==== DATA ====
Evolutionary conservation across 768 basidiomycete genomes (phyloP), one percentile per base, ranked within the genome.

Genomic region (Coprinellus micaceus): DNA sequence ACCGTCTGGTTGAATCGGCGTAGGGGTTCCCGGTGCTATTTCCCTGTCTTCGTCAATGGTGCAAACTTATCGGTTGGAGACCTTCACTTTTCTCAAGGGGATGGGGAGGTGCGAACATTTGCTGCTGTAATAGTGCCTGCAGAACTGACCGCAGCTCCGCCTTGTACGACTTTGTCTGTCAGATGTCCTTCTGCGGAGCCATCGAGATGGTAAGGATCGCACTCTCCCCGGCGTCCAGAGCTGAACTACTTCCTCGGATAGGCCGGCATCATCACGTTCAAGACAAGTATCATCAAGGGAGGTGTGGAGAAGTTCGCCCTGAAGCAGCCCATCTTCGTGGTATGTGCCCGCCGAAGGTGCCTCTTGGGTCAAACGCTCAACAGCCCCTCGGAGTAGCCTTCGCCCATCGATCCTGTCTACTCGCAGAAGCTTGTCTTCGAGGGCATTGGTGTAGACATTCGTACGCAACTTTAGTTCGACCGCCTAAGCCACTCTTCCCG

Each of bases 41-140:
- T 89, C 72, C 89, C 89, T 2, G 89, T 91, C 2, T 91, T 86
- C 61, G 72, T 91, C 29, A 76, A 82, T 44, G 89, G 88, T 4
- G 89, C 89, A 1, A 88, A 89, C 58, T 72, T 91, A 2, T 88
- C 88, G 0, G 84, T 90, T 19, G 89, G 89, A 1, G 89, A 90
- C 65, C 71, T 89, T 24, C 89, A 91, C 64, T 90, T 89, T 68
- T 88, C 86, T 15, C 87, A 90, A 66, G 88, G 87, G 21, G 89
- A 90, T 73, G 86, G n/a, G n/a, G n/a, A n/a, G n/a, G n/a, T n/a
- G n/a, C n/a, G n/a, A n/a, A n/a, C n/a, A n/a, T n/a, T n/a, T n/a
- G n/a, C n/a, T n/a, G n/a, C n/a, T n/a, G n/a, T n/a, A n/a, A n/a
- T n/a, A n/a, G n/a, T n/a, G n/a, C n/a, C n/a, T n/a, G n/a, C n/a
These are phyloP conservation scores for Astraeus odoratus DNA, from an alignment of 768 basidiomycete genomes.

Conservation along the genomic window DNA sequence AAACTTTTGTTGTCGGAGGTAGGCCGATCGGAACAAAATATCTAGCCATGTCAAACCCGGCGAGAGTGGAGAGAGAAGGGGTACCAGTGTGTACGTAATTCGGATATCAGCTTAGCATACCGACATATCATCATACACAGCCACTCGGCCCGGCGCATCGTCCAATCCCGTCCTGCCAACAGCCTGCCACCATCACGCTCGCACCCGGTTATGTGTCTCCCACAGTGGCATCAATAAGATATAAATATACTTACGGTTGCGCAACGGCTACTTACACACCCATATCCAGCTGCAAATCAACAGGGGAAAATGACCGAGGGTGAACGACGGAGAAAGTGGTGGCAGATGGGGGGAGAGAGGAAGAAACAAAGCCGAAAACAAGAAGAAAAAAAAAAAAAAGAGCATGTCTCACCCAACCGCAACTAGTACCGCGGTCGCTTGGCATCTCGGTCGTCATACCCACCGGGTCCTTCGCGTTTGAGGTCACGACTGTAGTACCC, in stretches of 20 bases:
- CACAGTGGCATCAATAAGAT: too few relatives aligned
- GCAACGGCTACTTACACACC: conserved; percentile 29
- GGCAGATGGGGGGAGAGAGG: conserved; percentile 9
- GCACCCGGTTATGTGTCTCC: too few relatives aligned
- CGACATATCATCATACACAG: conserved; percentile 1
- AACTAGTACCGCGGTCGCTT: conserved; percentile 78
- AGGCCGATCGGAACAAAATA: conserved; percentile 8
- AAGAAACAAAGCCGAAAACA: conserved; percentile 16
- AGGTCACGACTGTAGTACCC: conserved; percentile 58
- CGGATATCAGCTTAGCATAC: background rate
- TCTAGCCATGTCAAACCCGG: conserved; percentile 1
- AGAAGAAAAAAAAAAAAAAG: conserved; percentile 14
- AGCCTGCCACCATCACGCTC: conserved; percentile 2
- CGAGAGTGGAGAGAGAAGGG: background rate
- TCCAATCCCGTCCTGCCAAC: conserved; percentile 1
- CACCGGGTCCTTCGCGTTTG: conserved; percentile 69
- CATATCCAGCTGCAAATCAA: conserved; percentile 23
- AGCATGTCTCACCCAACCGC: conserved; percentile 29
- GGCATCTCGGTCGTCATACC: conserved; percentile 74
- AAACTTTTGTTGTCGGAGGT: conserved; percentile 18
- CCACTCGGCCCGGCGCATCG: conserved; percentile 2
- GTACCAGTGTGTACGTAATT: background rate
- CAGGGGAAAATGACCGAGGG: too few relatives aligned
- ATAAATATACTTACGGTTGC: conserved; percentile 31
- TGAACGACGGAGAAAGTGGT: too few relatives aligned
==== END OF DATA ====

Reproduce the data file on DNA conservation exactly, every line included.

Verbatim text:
Evolutionary conservation across 768 basidiomycete genomes (phyloP), one percentile per base, ranked within the genome.

Genomic region (Coprinellus micaceus): DNA sequence ACCGTCTGGTTGAATCGGCGTAGGGGTTCCCGGTGCTATTTCCCTGTCTTCGTCAATGGTGCAAACTTATCGGTTGGAGACCTTCACTTTTCTCAAGGGGATGGGGAGGTGCGAACATTTGCTGCTGTAATAGTGCCTGCAGAACTGACCGCAGCTCCGCCTTGTACGACTTTGTCTGTCAGATGTCCTTCTGCGGAGCCATCGAGATGGTAAGGATCGCACTCTCCCCGGCGTCCAGAGCTGAACTACTTCCTCGGATAGGCCGGCATCATCACGTTCAAGACAAGTATCATCAAGGGAGGTGTGGAGAAGTTCGCCCTGAAGCAGCCCATCTTCGTGGTATGTGCCCGCCGAAGGTGCCTCTTGGGTCAAACGCTCAACAGCCCCTCGGAGTAGCCTTCGCCCATCGATCCTGTCTACTCGCAGAAGCTTGTCTTCGAGGGCATTGGTGTAGACATTCGTACGCAACTTTAGTTCGACCGCCTAAGCCACTCTTCCCG

Each of bases 41-140:
- T 89, C 72, C 89, C 89, T 2, G 89, T 91, C 2, T 91, T 86
- C 61, G 72, T 91, C 29, A 76, A 82, T 44, G 89, G 88, T 4
- G 89, C 89, A 1, A 88, A 89, C 58, T 72, T 91, A 2, T 88
- C 88, G 0, G 84, T 90, T 19, G 89, G 89, A 1, G 89, A 90
- C 65, C 71, T 89, T 24, C 89, A 91, C 64, T 90, T 89, T 68
- T 88, C 86, T 15, C 87, A 90, A 66, G 88, G 87, G 21, G 89
- A 90, T 73, G 86, G n/a, G n/a, G n/a, A n/a, G n/a, G n/a, T n/a
- G n/a, C n/a, G n/a, A n/a, A n/a, C n/a, A n/a, T n/a, T n/a, T n/a
- G n/a, C n/a, T n/a, G n/a, C n/a, T n/a, G n/a, T n/a, A n/a, A n/a
- T n/a, A n/a, G n/a, T n/a, G n/a, C n/a, C n/a, T n/a, G n/a, C n/a
These are phyloP conservation scores for Astraeus odoratus DNA, from an alignment of 768 basidiomycete genomes.

Conservation along the genomic window DNA sequence AAACTTTTGTTGTCGGAGGTAGGCCGATCGGAACAAAATATCTAGCCATGTCAAACCCGGCGAGAGTGGAGAGAGAAGGGGTACCAGTGTGTACGTAATTCGGATATCAGCTTAGCATACCGACATATCATCATACACAGCCACTCGGCCCGGCGCATCGTCCAATCCCGTCCTGCCAACAGCCTGCCACCATCACGCTCGCACCCGGTTATGTGTCTCCCACAGTGGCATCAATAAGATATAAATATACTTACGGTTGCGCAACGGCTACTTACACACCCATATCCAGCTGCAAATCAACAGGGGAAAATGACCGAGGGTGAACGACGGAGAAAGTGGTGGCAGATGGGGGGAGAGAGGAAGAAACAAAGCCGAAAACAAGAAGAAAAAAAAAAAAAAGAGCATGTCTCACCCAACCGCAACTAGTACCGCGGTCGCTTGGCATCTCGGTCGTCATACCCACCGGGTCCTTCGCGTTTGAGGTCACGACTGTAGTACCC, in stretches of 20 bases:
- CACAGTGGCATCAATAAGAT: too few relatives aligned
- GCAACGGCTACTTACACACC: conserved; percentile 29
- GGCAGATGGGGGGAGAGAGG: conserved; percentile 9
- GCACCCGGTTATGTGTCTCC: too few relatives aligned
- CGACATATCATCATACACAG: conserved; percentile 1
- AACTAGTACCGCGGTCGCTT: conserved; percentile 78
- AGGCCGATCGGAACAAAATA: conserved; percentile 8
- AAGAAACAAAGCCGAAAACA: conserved; percentile 16
- AGGTCACGACTGTAGTACCC: conserved; percentile 58
- CGGATATCAGCTTAGCATAC: background rate
- TCTAGCCATGTCAAACCCGG: conserved; percentile 1
- AGAAGAAAAAAAAAAAAAAG: conserved; percentile 14
- AGCCTGCCACCATCACGCTC: conserved; percentile 2
- CGAGAGTGGAGAGAGAAGGG: background rate
- TCCAATCCCGTCCTGCCAAC: conserved; percentile 1
- CACCGGGTCCTTCGCGTTTG: conserved; percentile 69
- CATATCCAGCTGCAAATCAA: conserved; percentile 23
- AGCATGTCTCACCCAACCGC: conserved; percentile 29
- GGCATCTCGGTCGTCATACC: conserved; percentile 74
- AAACTTTTGTTGTCGGAGGT: conserved; percentile 18
- CCACTCGGCCCGGCGCATCG: conserved; percentile 2
- GTACCAGTGTGTACGTAATT: background rate
- CAGGGGAAAATGACCGAGGG: too few relatives aligned
- ATAAATATACTTACGGTTGC: conserved; percentile 31
- TGAACGACGGAGAAAGTGGT: too few relatives aligned